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Valve discusses future of VR at Steam Dev Days event

(Image credit: Twitter (Samurai VR))
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Image credit: UploadVR via Twitter. Click for original.

Valve's two-day Steam Dev Days conference is currently underway, which features keynotes from itself and third-parties focused on near-term and long-term expansions to Steam. It's also an opportunity to show off VR peripheral prototypes and designs, such as a new SteamVR controller (more on that in a moment).

VR is one of the hottest categories in gaming right now. Support for VR was only added to Steam six months ago, though developers have already published more than 600 VR experiences. Valve also made it a point to mention that it's licensed its SteamVR tracking technology to more than 300 companies for a variety of uses, many of which will see the light of day in 2017. While this year was primarily focused on getting headsets out the door, next year should see a bevy of product releases and supplementary technologies.

This event isn't open to the public nor is there a livestream for it. That means we're mostly relying on Twitter updates for what's happening, which can be short on details. That said, we've uncovered some goodies.

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One of them is the aforementioned prototype SteamVR controller. The new design lets users open their hands to pick up and drop virtual objects without having the controller fall to the floor. Again, details are sparse here, but it looks as the the controller straps around the hand or wrist. This is something Oculus initially tried to do but ultimately abandoned, so it will be interesting to see what Valve's approach is.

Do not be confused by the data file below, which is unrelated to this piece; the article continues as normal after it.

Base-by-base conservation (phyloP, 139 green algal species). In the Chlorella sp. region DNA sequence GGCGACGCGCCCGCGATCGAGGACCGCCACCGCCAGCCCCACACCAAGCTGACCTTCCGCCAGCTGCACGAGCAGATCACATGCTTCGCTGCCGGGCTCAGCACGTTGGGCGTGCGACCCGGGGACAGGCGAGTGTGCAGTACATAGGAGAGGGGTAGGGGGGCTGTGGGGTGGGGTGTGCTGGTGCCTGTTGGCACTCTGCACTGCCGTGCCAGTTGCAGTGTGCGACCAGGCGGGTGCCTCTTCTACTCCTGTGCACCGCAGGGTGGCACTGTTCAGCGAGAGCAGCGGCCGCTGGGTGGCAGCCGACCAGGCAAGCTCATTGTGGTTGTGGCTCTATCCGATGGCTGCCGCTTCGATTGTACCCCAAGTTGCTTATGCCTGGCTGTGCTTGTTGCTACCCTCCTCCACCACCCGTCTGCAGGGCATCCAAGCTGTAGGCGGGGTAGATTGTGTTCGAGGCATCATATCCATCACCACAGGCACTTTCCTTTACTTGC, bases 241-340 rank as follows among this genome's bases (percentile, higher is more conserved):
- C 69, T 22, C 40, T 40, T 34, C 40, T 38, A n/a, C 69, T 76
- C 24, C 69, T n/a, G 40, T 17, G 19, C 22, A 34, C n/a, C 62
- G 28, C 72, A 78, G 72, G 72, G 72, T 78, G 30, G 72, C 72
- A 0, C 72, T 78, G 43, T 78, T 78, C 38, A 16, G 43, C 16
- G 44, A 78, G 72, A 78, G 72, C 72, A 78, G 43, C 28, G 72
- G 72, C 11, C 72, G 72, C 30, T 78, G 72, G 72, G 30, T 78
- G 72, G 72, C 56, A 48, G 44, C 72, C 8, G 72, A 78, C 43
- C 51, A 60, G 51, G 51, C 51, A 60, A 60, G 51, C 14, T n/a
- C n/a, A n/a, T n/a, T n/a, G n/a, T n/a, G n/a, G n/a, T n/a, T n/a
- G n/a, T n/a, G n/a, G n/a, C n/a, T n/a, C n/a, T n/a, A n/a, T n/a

Valve also revealed that there will be a new Lighthouse base station released next year. In addition, it wants to make its Lighthouse tracking technology as "open and standardized" as Wi-Fi.

Image credit: Shawn Whiting via Twitter. Click for original.

Image credit: Shawn Whiting via Twitter. Click for original.

The other big news coming out of Steam Dev Days so far is that Valve's $49 Steam Link accessory will be integrated into future Samsung smart TVs. Steam Link lets you stream games from your PC to other devices, such as your TV, and this seems like a logical next step.

It's also a big win for Samsung, which last year announced that some of its smart TVs would gain access to Sony's PlayStation Now streaming service. With this latest development, there could be Samsung smart TV models that support both next year.

Paul has been playing PC games and raking his knuckles on computer hardware since the Commodore 64. He does not have any tattoos, but thinks it would be cool to get one that reads LOAD"*",8,1. In his off time, he rides motorcycles and wrestles alligators (only one of those is true).